“The finest hour that I have seen/Is the one that comes between”

from underground

One of those mornings, the sky soft and promising after a few days of chilly rain and snow creeping down the mountain behind our house, one of those mornings when you turn to each other in bed, saying, Where did they go, the years? Because in another month, you’ll be listening for Swainson’s thrushes just beyond your window, the robins, the long whistles of the varied thrushes, you’ll be planting out the peas you’ve started by the woodstove, looking for the first wild violets, the bleeding hearts.

Where the years went I can’t say;
I just turned around and they’ve gone away.

Which year was it you saw the wolf lope across the grass, the sow bear with her twins in the old orchard, which year was it when you stood with some of the grandchildren around a bonfire, in March, burning decades of windfall?

I’ve been siftin’ through the layers
Of dusty books and faded papers.
They tell a story I used to know
And it was one that happened so long ago.

Was it only last year the snowshoe hare hid under daylilies when you discovered it trying to wriggle under the new fence, was it four years ago, or six, when you dug up a clump of crocus, blooming underground, buried during the reconstruction of the septic field, was it ten years ago, or twenty, when the dogs curled up in the woodshed while deer pillaged the irises in the small pond?

The finest hour that I have seen
Is the one that comes between
The edge of night and the break of day.
It’s when the darkness rolls away.

So you listen again to Kate Wolf, her radiant voice gathering all the years together, where they begin, where they end.

redux: “The blues were annual…”

Note: In Ottawa a few days ago, I was conscious of all our earlier visits, the one where we helped to build a deck for Forrest and Manon, then the next year a pergola. The year we ate prime rib at their table with the rest of our family, all tucked into rooms in the house in Vanier, and how each year there was a new baby, a new paragraph in the family story. Sometimes a new chapter entire. Three years ago on this day we were building that pergola and hoping that the wisteria I’d brought (from John’s grandmother’s garden in Suffolk) would thrive there. (It didn’t. But grapes have!)


Sometimes memory plays its own strange tricks, so that a moment like this brings back all the times I read books to my children, all the books (even this book, Curious George) , all the weight of their bodies on my knees, in my heart. How can the years have gone so quickly, how is it that I hardly noticed them passing? I think of that beautiful Kate Wolf song, “Across the Great Divide”, appropriate to where I am now (Ottawa, far from home):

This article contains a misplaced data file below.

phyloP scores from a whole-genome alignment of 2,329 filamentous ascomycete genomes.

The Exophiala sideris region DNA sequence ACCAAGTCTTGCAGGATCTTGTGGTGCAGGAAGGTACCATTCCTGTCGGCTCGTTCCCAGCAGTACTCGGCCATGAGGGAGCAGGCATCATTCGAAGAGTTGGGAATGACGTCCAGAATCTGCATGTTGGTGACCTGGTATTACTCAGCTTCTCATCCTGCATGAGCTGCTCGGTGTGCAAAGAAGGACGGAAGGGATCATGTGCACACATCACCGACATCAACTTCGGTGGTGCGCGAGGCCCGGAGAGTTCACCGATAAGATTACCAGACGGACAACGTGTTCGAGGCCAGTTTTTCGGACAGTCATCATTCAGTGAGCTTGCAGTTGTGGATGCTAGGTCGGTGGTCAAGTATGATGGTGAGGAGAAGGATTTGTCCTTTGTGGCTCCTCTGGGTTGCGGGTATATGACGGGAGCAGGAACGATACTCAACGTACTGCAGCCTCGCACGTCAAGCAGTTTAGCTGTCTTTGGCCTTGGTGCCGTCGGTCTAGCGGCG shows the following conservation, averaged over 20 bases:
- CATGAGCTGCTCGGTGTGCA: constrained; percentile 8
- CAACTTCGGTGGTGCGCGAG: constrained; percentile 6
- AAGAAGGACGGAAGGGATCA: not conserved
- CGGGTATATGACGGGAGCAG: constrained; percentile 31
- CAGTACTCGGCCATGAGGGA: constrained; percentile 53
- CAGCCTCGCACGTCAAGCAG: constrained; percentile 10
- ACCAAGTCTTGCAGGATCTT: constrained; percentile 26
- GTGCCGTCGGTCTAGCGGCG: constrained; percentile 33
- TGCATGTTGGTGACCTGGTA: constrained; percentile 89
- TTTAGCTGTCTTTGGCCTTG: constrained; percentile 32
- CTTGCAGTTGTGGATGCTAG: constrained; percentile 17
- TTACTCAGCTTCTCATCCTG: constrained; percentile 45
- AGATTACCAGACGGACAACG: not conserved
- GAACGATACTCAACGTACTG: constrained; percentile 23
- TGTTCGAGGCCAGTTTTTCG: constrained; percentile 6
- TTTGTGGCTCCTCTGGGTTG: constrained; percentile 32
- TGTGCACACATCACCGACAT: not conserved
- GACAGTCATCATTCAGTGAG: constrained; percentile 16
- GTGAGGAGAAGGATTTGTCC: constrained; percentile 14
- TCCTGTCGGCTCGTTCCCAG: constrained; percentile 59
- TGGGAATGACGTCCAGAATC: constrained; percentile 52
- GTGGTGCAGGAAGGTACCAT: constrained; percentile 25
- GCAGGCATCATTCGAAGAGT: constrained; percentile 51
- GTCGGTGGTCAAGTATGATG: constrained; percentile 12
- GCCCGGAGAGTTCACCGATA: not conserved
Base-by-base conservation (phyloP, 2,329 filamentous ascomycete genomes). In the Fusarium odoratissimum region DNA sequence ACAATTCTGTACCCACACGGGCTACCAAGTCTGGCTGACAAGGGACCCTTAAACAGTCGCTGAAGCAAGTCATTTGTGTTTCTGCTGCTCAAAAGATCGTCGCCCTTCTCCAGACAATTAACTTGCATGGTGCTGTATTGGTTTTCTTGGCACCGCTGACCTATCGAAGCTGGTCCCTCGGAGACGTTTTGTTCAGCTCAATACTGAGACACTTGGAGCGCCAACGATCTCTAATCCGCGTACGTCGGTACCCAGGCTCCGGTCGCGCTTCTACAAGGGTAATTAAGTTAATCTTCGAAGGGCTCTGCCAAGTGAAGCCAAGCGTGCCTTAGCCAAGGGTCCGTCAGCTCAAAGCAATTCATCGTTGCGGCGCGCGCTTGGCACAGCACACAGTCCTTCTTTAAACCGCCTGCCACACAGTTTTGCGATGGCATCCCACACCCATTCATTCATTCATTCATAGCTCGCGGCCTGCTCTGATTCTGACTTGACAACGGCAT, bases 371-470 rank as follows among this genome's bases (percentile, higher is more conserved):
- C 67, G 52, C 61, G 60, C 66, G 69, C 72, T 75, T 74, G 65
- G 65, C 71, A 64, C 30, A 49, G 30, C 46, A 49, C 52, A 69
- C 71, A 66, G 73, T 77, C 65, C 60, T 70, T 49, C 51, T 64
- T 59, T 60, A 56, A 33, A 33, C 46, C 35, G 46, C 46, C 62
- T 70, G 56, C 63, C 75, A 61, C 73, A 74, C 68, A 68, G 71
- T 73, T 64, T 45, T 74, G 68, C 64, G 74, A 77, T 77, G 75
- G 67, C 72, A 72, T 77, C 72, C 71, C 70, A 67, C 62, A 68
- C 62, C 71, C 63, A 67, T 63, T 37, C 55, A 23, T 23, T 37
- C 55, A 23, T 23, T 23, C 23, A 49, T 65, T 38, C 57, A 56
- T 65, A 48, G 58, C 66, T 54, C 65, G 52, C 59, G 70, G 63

I’ve been walking in my sleep
counting troubles instead of counting sheep,
where the years went, I can’t say.
I just turned, and they’ve gone away.

I’ve been sifting through the layers
of dusty books and faded papers.
They tell a story I used to know
and it was one that happened so long ago.


And yesterday, hiking the Eagle Nest Trail above Calabogie Lake, the scent of pines (though not Ponderosas), the sound of chipmunks, and I was back in the Nicola Valley with my children, my husband, on one of our family camping trips, the dry air and pollen making our skin mysterious to the touch. Passing the little graveyard in Burnstown, I thought of the Murray churchyard in the old Nicola townsite, the stories I could almost understand as I wrote down the inscriptions, the epitaphs. They were tangled up with my own family stories, the houses we’d lived in, my mother’s attempts to make each one a home as quickly as possible.

In my notebook, “Morning glory” and the date, July 10, 1989. In later gardens, my mother planted a cultivar of morning glory called Heavenly Blue, perhaps forgetting what the white form had done to the roses and peonies. The blues were annual and I don’t remember if they were invasive. Seeds of wild flowers come in the droppings of birds and mammals, hair and fur, the clothing of those passing through. In one corner of the graveyard at Nicola, a tendril of pink field bindweed among the small stinging cacti. In an enclosure of while pickets, a woman who died in childbirth and the daughter who survived her for nineteen days, dying on her mother’s birthday, October 31, 1881, wild iris spreading over their little field of sadness. A young boy nearby, sleeping under the gentle cover of traveller’s joy. God speed them all.

–from “Morning Glory”, in Red Laredo Boots (New Star Books, 1996)